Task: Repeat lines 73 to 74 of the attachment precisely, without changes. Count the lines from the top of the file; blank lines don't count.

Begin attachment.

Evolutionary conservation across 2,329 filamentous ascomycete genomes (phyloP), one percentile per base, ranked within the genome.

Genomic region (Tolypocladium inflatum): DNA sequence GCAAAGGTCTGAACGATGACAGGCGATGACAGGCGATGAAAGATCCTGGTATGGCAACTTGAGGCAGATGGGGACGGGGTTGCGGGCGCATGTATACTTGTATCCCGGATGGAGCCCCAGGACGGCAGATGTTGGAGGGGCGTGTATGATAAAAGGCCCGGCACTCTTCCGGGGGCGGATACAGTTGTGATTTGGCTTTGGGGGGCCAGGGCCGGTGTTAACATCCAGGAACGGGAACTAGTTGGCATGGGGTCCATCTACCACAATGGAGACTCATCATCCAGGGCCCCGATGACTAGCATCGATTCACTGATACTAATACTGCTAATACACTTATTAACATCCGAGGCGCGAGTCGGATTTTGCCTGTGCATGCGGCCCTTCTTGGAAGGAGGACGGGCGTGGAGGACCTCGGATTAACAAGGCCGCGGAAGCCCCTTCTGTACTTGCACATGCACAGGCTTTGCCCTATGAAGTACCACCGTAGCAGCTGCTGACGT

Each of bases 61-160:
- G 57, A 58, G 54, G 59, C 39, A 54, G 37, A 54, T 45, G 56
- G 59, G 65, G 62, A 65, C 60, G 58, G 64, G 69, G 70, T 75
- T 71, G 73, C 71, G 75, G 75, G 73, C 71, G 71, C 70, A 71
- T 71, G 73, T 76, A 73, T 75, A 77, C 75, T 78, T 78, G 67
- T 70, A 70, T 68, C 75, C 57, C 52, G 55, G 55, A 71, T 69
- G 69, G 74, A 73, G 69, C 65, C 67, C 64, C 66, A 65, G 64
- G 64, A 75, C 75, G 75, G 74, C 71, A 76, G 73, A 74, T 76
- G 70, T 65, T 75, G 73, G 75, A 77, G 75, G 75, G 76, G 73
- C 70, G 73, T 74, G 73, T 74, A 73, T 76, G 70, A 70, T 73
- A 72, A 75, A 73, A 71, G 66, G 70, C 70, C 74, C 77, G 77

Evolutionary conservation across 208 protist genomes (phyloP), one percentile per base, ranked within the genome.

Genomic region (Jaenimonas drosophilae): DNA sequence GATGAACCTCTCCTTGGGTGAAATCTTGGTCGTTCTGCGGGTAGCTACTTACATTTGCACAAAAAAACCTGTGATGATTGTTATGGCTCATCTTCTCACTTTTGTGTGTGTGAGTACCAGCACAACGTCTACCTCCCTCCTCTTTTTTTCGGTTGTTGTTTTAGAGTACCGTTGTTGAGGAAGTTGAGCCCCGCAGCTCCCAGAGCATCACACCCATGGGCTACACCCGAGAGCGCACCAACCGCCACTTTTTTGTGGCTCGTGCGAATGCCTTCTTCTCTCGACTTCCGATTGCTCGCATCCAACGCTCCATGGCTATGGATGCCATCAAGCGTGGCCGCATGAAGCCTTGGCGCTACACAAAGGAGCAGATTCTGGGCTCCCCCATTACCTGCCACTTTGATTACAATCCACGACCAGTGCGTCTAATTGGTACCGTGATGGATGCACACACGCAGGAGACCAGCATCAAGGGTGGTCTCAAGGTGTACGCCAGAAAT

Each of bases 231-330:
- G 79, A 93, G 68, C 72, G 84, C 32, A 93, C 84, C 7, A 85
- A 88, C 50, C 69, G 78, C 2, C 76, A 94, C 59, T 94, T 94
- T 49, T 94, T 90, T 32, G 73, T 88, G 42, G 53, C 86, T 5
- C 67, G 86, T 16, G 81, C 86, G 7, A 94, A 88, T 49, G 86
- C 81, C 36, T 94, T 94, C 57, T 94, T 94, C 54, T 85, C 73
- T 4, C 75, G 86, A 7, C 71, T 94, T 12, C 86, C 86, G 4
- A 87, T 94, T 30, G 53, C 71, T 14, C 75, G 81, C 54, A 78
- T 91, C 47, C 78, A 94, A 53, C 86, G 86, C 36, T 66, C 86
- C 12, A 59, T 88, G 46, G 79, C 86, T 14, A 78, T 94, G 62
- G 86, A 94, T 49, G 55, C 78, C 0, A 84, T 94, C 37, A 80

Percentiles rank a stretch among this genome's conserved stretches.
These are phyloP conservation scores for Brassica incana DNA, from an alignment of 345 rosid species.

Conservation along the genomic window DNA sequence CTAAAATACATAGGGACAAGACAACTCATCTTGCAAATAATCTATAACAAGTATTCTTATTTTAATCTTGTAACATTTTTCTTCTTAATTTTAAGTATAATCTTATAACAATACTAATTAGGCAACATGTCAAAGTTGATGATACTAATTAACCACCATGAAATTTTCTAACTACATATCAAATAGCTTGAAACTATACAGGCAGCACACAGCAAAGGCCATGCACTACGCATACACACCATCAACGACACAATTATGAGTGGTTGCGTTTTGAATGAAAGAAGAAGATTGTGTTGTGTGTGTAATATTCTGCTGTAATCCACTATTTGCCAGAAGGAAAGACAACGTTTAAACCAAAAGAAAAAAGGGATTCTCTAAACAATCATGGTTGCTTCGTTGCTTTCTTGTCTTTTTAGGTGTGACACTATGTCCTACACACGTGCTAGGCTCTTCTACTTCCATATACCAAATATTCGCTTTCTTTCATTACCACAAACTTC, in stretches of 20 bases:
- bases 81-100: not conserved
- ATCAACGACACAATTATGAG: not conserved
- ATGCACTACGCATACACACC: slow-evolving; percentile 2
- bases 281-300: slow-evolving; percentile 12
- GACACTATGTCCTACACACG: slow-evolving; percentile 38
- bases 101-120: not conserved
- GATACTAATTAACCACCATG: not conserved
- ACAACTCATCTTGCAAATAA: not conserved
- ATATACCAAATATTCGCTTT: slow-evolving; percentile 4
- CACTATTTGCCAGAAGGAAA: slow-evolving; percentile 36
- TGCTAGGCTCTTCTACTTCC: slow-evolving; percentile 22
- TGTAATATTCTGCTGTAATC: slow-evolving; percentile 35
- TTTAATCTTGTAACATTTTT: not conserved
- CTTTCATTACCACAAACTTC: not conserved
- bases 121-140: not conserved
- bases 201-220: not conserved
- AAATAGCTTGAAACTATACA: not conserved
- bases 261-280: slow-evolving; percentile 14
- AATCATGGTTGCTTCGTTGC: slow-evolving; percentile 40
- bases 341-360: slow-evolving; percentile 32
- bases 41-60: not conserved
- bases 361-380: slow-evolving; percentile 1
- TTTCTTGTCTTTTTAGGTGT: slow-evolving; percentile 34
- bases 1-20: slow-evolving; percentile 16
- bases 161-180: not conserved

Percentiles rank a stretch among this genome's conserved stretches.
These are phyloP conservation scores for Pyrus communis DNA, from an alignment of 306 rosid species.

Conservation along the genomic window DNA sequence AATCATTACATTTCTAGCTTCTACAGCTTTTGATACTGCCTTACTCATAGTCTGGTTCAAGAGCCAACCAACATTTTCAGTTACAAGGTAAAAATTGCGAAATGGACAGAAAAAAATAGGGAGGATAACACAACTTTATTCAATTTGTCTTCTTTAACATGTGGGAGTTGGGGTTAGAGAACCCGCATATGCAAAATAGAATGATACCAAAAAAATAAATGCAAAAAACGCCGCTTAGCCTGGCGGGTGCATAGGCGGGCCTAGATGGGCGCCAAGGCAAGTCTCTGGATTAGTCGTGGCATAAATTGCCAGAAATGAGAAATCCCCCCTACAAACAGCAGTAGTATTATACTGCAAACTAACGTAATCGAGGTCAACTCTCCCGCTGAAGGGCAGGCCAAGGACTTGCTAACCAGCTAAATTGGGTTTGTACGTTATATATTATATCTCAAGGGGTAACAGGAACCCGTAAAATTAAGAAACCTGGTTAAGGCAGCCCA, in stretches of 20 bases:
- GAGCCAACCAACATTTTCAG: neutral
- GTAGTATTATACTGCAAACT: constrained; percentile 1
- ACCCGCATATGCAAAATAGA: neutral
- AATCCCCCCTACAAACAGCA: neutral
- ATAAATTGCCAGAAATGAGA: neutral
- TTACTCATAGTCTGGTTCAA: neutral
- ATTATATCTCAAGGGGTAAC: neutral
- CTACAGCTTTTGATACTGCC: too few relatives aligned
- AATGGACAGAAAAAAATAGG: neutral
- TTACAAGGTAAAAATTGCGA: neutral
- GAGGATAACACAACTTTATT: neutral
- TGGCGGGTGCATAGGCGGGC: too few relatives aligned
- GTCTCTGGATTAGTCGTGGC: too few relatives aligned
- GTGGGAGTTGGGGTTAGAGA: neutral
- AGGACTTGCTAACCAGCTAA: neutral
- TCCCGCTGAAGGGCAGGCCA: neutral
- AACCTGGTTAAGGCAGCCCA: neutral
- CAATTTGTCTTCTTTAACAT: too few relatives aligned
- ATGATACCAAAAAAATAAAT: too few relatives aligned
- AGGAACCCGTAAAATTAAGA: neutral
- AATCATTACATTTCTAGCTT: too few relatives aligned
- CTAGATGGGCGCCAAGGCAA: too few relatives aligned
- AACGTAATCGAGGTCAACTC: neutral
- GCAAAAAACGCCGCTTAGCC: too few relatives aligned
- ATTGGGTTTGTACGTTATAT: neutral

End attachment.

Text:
- TCCCGCTGAAGGGCAGGCCA: neutral
- AACCTGGTTAAGGCAGCCCA: neutral